Montané Krebs emphasizes how much his poems are motivated by tensions he finds within and among different words, tensions that often take on a notably material form. Sensory experience and its often-overwhelming manifestations take center stage in an early poem, “Carta” (Letter, 1975). Three lines from “Carta” stand out in this regard: “Santiago es triste al atardecer. (. . .) En la noche las farmacias / huelen a cuartel” (Santiago is sad as the day closes. (. . .) At night the pharmacies / smell of barracks). Montané Krebs published “Carta” while he was living in Mexico City, exiled from Chile, along with his family, after Pinochet’s 1973 coup d’état. A clear reference to the fear and violence that permeated Chilean life at that time, “Carta” is somewhat exceptional in relation to much of Montané Krebs’s work. Rarely do his poems speak so specifically about a particular historical time and place. In regard to the lines about the pharmacies, they are less indicative of Montané Krebs’s work in terms of being about Chile under the dictatorship than they are for doing three things that almost all of his poems do: produce remarkably condensed evocations of materiality, make startling associations, and emphasize the human body’s relation to the world through sensory experience. The reference to pharmacies, for example, relies on the pervasiveness of smells and how difficult it is to ignore them, and thus reinforces the fact that the limits between spaces typically not associated with one another have been violated. Pharmacies, as sites of first aid and healing, are here intimately connected with military repression and torture, the latter often a perversion of medical procedures.
The material world created through Montané Krebs’s combination of unusual juxtapositions and sensory experience is often defined more by nature than society. The natural spaces his poems create, however, are generally not separated from human activity. People in Montané Krebs’s poems, often the narrator or addressee, observe, map, write about, and transform nature, performing acts whose importance is reinforced by the unique combinations of words, images, and ideas that Montané Krebs uses to describe them. “Reconocerse” (To know oneself, 1979) is an example of Montané Krebs’s use of unusual associations and of the careful organization of the poetic line. The poem opens, “Con luz de árboles cortas raíces en la tarde” (With light of trees you sever roots in the afternoon). Something intangible and enigmatic (what is a tree’s light?) has the power to cut, and references to trees (“árboles” and “raíces”) stand framed by references to light (“luz” and “tarde”). At the center of the line is the human subject, literally cutting open a space to occupy between trees and their roots, in the light of the retiring day.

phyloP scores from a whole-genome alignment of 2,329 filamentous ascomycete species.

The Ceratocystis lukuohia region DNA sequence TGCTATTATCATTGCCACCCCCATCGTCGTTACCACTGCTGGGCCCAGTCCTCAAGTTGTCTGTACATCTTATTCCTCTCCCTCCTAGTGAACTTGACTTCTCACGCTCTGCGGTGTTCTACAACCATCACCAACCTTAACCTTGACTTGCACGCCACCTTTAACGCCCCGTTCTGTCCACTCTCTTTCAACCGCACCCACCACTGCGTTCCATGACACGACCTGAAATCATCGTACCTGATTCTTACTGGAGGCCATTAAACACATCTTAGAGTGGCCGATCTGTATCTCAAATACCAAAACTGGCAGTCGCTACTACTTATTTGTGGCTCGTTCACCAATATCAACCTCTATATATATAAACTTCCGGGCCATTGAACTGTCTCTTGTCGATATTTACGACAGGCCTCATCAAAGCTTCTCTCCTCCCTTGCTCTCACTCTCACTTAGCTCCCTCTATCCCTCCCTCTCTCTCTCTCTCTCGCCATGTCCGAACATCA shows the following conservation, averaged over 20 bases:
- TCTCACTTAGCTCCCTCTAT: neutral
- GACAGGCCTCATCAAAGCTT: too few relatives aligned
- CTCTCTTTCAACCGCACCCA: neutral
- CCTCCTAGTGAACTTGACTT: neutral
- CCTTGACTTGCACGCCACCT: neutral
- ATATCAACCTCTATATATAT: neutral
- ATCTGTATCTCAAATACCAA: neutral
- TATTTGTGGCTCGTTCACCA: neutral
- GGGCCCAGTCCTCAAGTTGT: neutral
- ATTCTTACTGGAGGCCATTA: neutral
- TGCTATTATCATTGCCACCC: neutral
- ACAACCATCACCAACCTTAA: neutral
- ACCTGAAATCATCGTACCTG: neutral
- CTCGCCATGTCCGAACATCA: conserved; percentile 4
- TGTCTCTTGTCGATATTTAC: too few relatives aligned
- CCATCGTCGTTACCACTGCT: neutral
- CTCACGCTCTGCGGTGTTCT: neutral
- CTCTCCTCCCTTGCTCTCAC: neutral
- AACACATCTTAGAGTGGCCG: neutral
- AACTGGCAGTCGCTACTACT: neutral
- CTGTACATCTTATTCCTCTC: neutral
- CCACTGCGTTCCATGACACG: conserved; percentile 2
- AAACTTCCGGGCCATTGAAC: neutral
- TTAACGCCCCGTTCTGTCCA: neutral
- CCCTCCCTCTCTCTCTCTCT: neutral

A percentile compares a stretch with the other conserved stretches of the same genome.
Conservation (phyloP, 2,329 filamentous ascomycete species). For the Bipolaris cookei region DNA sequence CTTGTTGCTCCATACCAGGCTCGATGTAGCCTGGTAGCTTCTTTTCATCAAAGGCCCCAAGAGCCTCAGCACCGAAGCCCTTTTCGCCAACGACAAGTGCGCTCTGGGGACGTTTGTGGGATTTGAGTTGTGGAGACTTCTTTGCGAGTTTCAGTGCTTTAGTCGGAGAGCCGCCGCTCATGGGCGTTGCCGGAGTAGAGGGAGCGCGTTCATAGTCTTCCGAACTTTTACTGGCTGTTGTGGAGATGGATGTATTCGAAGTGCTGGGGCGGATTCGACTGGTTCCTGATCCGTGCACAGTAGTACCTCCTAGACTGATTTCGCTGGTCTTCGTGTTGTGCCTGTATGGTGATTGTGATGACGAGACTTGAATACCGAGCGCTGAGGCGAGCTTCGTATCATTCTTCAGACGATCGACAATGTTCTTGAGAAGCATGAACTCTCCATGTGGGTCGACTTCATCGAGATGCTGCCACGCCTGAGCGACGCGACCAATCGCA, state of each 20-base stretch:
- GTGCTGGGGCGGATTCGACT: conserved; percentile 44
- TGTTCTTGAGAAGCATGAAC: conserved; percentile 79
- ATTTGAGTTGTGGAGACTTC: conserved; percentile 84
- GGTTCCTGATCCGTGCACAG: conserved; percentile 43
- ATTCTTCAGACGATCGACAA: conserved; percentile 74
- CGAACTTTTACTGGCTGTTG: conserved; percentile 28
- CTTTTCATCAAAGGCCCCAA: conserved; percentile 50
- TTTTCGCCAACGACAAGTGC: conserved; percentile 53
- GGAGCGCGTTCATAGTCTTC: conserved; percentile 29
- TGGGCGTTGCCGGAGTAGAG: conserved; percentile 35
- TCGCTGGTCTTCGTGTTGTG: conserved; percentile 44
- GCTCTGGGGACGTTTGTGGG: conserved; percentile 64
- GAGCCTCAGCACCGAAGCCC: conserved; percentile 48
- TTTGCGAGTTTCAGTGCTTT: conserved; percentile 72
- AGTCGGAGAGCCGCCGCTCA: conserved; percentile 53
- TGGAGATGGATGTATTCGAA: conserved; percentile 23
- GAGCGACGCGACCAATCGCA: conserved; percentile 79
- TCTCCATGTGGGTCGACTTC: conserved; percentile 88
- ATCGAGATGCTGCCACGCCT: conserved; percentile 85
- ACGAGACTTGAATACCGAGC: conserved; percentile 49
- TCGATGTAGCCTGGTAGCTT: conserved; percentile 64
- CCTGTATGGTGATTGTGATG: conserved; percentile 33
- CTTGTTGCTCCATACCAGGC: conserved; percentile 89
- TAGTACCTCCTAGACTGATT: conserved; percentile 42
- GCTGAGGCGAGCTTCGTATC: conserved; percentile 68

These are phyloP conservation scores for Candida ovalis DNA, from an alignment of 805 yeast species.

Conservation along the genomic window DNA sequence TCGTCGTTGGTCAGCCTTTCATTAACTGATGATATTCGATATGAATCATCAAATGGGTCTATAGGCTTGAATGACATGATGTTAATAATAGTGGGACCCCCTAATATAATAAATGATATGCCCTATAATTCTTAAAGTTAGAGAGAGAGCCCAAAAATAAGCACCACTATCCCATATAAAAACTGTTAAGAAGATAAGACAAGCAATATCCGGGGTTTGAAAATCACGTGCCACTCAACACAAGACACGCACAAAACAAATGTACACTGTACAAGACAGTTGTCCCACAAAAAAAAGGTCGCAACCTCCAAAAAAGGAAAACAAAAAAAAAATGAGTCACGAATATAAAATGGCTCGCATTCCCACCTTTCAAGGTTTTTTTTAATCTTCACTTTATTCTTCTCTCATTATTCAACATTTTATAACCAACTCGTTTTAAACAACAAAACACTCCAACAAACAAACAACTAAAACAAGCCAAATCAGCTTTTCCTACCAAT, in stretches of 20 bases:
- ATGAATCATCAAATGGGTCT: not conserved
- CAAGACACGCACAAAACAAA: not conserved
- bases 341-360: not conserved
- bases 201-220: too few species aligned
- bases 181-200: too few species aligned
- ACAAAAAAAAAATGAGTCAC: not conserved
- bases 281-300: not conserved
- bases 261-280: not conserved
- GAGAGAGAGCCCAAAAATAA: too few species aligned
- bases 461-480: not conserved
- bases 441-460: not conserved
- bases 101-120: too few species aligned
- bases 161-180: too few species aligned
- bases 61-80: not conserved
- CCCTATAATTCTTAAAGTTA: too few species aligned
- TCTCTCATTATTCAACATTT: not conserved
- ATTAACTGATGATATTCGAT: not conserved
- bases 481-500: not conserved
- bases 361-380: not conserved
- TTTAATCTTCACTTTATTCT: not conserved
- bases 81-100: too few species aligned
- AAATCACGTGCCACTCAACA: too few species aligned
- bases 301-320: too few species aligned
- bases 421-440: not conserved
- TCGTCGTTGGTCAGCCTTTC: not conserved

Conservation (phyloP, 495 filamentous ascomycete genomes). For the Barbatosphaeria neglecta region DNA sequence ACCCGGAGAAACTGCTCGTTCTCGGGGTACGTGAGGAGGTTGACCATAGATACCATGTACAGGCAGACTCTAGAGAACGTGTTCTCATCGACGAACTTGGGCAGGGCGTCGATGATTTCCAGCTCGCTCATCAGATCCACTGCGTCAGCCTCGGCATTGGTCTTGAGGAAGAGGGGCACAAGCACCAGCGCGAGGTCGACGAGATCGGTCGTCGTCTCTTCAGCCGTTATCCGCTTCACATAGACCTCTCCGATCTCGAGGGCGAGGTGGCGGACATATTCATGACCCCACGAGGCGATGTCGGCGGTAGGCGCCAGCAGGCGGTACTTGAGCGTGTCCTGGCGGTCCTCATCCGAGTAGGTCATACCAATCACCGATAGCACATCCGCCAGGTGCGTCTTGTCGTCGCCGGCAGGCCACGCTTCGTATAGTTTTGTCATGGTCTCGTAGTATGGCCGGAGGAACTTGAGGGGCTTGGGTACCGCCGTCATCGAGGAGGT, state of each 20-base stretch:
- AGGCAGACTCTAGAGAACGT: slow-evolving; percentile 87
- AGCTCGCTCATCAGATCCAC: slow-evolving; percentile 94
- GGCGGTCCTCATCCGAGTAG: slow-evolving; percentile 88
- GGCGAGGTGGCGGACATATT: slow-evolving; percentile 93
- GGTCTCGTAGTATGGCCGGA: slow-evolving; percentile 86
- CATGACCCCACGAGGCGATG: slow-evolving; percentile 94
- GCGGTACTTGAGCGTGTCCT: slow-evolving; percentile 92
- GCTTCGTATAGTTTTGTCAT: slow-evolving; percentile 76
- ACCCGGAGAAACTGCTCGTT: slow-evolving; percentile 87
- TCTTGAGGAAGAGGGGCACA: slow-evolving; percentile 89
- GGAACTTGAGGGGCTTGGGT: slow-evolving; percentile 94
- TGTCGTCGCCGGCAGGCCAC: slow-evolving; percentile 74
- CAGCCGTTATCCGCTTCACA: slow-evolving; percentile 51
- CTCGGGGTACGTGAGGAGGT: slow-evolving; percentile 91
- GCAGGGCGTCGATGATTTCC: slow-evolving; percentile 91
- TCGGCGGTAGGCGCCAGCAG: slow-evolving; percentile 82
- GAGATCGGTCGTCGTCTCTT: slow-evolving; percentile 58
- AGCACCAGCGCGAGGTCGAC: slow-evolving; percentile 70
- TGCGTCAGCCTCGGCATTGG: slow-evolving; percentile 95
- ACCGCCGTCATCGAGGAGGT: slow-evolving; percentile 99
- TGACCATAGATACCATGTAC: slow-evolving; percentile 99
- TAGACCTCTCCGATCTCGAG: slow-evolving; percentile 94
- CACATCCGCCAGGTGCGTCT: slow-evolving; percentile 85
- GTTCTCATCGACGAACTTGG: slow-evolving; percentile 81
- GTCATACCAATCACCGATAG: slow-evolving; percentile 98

The poem “Interferencias” (Interferences, 1979) situates human subjects within nature and also in relation to the passing of time. In this poem, Montané Krebs combines sound, vision, and rhythm in a description of a present moment written, paradoxically, in the past. The verbs are all in the present tense, until the final word of the final line, when the verb, “escribía” (he was writing), appears in relation to the writer, whose feet the rain reaches even though he is inside. The first two lines combine sound and sight and allude to a cutting light, similar to the one in “Reconocerse”: “Tocan a la puerta y la luz separa el rostro / del cuerpo” (They knock on the door and the light separates the face / from the body). The tactility introduced by the knocking on the door that begins the poem reaches intense heights in the middle of the poem with the lines “En el frío fondo del texto / los hongos se reproducen” (In the text’s cold depth / mushrooms reproduce).
It is as if the poem the poet produced returned, in the present, to overwhelm him and the act of creation. The voice yields to the page, the passage of time, and the forces of nature.